French-based exploration/production company Total SA, just as many of its major global competitors in the traditional energy sector are doing, is branching out to the alternative energy space as a response to climate change policies pushing to shrink the world’s carbon footprint.

Total is targeting Berlin and other parts of Germany to unleash a network of hydrogen transportation fueling stations tied to grid-connected renewable energy-based electricity generation. A model for this new way to address the two major sources of greenhouse gas (GHG) emissions will open next year at Berlin’s new international airport, Schoenefeld.

“Hydrogen is a good partner with wind to balance out the grid,” said Werner Diwald, a board member at privately held Enertrag, a German-based wind integration company. “It is the best system to integrate mobility, electricity and teaching [consumer education] into one system.”

Total’s concept is to build a grid-connected energy center, starting with an 80-100 MW wind farm on about 25 acres adjacent to the new airport just southeast of Berlin. Parts of the renewable-generated power would be split among the grid, creating hydrogen through electrolysis and meeting the electricity needs of the Total fueling station cafe/store. Hydrogen in turn will be supplied for fueling vehicles at the station and in a small on-site generator and a natural gas pipeline.

A mixture of biogas produced separately at the site, hydrogen and natural gas will be compressed for use in fueling compressed natural gas (CNG) vehicles; other gas will be used in the on-site generation that will send additional supplies to the grid. “We see this as the future,” Diwald said, because it is a double reduction of carbon.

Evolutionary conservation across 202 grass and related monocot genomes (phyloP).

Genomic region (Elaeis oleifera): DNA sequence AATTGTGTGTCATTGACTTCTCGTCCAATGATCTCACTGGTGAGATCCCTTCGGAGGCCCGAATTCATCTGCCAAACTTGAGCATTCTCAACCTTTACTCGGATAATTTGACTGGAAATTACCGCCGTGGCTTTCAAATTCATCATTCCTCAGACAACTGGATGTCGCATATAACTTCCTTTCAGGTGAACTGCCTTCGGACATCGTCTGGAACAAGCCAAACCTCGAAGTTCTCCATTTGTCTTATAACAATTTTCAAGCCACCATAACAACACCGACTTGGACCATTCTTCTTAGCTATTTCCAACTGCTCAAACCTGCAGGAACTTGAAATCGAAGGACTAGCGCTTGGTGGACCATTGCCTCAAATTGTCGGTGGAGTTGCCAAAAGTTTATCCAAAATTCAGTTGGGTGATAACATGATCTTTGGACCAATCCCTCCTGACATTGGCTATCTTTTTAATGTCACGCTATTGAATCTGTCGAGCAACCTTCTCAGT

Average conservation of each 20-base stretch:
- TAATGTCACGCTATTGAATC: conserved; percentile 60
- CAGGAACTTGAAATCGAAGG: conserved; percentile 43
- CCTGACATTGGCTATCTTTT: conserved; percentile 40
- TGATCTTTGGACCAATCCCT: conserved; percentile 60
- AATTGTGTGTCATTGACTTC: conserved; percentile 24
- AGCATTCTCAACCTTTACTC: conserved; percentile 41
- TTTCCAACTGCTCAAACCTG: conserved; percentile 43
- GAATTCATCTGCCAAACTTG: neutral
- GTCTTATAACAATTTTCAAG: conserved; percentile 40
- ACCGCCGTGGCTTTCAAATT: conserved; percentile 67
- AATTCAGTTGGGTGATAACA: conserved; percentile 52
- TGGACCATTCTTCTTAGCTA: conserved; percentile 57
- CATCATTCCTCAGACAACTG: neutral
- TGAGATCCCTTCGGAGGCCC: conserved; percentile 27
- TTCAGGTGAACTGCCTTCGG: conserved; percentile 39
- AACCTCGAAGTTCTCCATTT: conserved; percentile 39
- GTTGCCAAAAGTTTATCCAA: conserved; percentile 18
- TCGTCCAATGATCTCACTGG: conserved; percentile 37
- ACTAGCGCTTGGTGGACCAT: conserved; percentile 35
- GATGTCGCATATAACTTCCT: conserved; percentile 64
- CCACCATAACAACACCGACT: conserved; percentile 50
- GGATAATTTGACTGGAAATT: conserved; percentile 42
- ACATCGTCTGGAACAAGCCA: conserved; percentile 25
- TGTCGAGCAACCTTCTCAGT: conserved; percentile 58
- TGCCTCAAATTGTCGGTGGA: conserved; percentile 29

Longer term Total’s goal is to have 1,000 hydrogen stations in place in which there will also be regular gasoline fueling, along with public fueling of CNG vehicles. Total intends to “share the risk” with partners like Enertrag, said Patrick Schnell, Berlin-based head of special projects for Total, estimating that the overall buildout by 2020 will cost about 1 billion euros. “The next step is to make a business case to have a standardization of equipment.”

At two stations in Berlin and the large one at the new airport Total hopes to generate interest among the general public and governmental officials throughout Germany, Schnell said.

©Copyright 2010Intelligence Press Inc. All rights reserved. The preceding news reportmay not be republished or redistributed, in whole or in part, in anyform, without prior written consent of Intelligence Press, Inc.